A lot of YouTubers think that they need to invest in a DSLR video camera for YouTube to capture quality video. And a DSLR camera is certainly an investment. An entry-level DSLR camera can cost anywhere from $350-$800 new, with costs only increasing from there.
DSLR cameras are also a little more difficult to use if you’re filming your videos by yourself. Most don’t have an especially trustworthy auto-focus, and manually focusing on yourself can be difficult. Many people also find that DSLR cameras have a pretty steep learning curve—in addition to manually setting the focus, you have to manually adjust the exposure, f-stop (depth of field) and more.
The biggest benefit of a DSLR camera over a webcam is that you don’t need to have a computer near you to use a DSLR camera. Depending on your workflow, that could make it easier to record on location.
“Why do I need to invest in a camera when I have a high-quality camera on my iPhone?” It’s a question we hear a lot—after all, smartphone cameras keep getting better and better.
A lot of YouTubers use their phones to film at least some of their content. But there are a few downsides to using your phone as the only camera for your YouTube channel. For starters, the front-facing camera on smartphones still doesn’t compare to the rear-facing camera on most models. And using the rear camera can feel like a bit of a gamble while you’re filming, as you can’t easily monitor yourself while filming.
Smartphone cameras will also need a separate mount to attach to a tripod or other secure surface. Many people make the mistake of propping up their camera phone with a stack of books or something similar, only to have the phone flop over halfway through filming.
Finally, there’s the issue of getting footage from your camera phone to your computer so you can edit it. This seems like it should be as simple as emailing it to yourself, but your video file size is likely too large to email.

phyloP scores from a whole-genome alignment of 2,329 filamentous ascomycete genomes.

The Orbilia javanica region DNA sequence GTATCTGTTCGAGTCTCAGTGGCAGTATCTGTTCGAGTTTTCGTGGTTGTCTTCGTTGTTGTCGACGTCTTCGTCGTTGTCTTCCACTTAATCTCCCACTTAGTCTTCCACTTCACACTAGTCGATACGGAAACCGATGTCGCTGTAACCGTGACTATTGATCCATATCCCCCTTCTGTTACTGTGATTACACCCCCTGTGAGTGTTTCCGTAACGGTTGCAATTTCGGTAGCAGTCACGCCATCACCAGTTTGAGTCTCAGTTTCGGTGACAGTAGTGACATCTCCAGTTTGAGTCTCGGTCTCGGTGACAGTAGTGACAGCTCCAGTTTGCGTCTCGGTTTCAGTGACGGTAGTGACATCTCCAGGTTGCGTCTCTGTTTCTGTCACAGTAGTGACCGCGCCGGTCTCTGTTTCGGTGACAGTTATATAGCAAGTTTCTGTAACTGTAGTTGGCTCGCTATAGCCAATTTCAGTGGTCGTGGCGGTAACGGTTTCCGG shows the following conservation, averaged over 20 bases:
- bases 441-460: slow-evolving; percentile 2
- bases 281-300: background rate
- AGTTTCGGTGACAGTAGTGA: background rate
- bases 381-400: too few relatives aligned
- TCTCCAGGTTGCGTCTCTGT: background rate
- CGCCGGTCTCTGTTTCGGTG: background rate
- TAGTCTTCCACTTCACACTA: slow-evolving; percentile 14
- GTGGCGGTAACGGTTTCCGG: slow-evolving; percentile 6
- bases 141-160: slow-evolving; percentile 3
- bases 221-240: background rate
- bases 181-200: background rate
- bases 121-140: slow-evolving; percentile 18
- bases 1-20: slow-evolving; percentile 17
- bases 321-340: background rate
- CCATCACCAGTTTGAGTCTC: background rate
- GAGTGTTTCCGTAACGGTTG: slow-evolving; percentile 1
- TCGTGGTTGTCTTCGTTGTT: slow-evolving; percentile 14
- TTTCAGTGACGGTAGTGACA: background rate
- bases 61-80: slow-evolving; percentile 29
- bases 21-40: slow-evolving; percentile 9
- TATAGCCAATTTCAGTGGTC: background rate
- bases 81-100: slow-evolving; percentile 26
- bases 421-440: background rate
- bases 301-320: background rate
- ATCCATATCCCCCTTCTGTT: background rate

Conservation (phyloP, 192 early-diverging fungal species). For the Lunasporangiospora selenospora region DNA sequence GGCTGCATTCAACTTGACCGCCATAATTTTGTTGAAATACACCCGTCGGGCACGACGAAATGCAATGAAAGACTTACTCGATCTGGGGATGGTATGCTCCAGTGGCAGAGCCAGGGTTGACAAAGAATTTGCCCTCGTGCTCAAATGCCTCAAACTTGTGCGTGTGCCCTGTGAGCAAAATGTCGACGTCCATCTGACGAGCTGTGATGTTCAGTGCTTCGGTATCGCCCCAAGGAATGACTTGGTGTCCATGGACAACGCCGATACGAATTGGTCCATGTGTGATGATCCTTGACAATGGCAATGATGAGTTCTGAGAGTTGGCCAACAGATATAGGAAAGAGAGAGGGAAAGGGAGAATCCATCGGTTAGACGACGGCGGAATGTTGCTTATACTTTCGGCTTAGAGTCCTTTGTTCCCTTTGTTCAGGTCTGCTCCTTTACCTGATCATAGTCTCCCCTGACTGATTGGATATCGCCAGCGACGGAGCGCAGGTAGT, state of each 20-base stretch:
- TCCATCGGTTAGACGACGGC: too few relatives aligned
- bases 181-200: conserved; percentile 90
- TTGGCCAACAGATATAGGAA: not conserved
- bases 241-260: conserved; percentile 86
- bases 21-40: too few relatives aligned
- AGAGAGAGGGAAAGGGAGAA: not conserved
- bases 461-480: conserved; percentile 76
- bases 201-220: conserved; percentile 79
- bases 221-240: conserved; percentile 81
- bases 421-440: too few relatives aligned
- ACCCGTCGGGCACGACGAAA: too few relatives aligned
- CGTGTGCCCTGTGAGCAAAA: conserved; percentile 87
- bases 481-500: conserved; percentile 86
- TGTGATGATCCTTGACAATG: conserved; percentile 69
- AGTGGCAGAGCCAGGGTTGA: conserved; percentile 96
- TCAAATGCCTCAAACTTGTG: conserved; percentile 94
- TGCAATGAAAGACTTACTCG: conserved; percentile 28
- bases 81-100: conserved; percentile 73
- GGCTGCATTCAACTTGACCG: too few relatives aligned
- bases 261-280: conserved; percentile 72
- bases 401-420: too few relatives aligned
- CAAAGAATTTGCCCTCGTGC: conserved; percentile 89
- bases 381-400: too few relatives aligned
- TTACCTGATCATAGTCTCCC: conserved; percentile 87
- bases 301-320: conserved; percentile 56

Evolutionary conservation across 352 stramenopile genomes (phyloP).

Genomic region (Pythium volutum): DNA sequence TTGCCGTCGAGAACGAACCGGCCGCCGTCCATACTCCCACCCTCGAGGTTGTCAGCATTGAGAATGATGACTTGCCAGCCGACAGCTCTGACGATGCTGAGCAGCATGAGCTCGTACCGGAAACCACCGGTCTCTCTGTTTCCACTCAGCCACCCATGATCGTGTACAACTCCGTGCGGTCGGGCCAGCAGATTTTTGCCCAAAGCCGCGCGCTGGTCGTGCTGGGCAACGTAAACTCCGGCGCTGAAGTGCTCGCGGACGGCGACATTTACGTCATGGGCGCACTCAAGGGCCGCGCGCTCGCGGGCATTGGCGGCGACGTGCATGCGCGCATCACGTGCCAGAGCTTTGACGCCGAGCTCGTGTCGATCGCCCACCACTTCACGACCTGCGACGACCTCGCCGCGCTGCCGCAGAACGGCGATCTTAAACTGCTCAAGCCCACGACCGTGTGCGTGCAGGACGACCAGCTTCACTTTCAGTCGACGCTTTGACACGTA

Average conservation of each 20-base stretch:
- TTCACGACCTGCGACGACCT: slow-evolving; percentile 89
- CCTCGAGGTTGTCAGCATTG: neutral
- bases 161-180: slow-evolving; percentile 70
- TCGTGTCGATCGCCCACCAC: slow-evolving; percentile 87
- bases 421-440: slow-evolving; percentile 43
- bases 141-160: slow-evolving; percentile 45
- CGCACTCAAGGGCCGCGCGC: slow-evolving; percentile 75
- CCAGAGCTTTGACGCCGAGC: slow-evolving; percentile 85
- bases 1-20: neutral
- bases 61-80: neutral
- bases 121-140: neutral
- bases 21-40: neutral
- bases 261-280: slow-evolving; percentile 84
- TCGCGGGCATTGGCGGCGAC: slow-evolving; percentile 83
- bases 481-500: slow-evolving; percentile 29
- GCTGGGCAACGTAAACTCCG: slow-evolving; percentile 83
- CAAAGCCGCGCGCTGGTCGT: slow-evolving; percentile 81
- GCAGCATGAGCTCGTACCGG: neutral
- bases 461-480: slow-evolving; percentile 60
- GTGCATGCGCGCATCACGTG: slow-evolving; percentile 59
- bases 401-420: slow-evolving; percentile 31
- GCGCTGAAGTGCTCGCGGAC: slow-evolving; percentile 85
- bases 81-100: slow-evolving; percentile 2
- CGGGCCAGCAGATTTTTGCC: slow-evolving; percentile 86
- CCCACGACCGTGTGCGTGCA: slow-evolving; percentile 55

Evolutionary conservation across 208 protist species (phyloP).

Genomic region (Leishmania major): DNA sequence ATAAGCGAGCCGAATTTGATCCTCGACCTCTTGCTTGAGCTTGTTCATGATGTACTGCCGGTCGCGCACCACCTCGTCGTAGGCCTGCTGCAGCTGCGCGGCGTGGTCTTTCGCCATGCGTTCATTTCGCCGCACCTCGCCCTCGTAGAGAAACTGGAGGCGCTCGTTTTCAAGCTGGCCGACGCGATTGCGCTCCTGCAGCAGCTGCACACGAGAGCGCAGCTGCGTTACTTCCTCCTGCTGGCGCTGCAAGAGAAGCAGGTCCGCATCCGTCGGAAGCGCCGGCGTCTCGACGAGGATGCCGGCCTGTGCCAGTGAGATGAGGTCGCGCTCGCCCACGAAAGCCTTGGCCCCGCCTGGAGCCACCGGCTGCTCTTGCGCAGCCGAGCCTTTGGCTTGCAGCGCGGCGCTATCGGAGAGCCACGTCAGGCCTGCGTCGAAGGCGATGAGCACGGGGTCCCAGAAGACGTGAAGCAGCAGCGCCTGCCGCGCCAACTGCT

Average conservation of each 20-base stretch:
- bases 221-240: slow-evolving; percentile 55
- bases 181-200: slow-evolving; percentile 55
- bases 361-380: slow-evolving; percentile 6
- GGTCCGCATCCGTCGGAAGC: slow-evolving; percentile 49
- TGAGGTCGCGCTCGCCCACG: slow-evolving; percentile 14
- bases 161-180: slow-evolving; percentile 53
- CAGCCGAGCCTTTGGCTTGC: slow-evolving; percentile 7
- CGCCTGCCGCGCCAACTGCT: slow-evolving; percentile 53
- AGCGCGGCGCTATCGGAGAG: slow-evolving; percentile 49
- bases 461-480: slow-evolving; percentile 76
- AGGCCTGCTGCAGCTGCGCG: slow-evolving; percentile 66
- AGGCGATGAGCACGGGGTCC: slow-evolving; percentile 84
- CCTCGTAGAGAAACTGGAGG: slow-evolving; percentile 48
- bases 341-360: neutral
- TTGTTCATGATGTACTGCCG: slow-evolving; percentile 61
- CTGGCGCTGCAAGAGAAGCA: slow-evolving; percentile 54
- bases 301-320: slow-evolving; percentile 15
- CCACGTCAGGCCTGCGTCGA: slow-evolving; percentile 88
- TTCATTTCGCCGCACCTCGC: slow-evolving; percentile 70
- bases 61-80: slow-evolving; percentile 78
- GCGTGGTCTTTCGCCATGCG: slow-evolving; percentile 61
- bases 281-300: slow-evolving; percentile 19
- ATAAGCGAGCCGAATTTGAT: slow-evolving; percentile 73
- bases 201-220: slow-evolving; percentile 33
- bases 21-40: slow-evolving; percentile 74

You’ll have to figure out something like airdrop (which isn’t an option on PC), upload your video to Dropbox or plug your phone into your computer and dig through all of your photos and videos. Believe us when we say that it’s a pain to dig through all those unnamed files!
Yeti X delivers great sound for YouTube videos with plug-and-play ease of use.
High-quality video will draw viewers to your channel, but if your audio isn’t up to par, those viewers aren’t going to stick around for very long. In case you missed our article about the best microphones for YouTube, we’ve put together a little list of what we think are the best microphone options on the market.
Yeti X is an easy-to-use, versatile USB microphone for YouTube that plugs directly into your computer so you can capture clear audio without the hassle of working with an external audio interface. It features four microphone patterns that capture focused sound thanks to the four condenser capsules inside.
With Yeti X, you have an easily accessible gain control, mute button, headphone input and monitor blend, which keeps you in total control of your sound. You also get real-time LED metering—a visual cue of your volume levels—so you can see if you’re too loud or too quiet while recording. That’s a lot less stressful than finding out your levels weren’t quite right in post-production, when it’s too late to fix those issues easily.
Yeti X also comes with a suite of audio tools and vocal effects called Blue VO!CE, which both beginners and audio pros love.
The Yeti USB microphone has been an industry standard for YouTubers for over 10 years, and for good reason. Like Yeti X, it features four microphone patterns to help you capture sound the way you want—cardioid for focused audio from a single source, stereo for a wider range of sound, omnidirectional to capture the entire space around you, and bidirectional for one-on-one, in-person interviews. Its base is compact but sturdy, which puts it in that sweet spot of being easy to stow away when it’s not in use and robust enough that you won’t worry about it falling off the desk with a gentle bump. Plus, it looks sleek and modern, so you won’t be embarrassed about it being in your videos.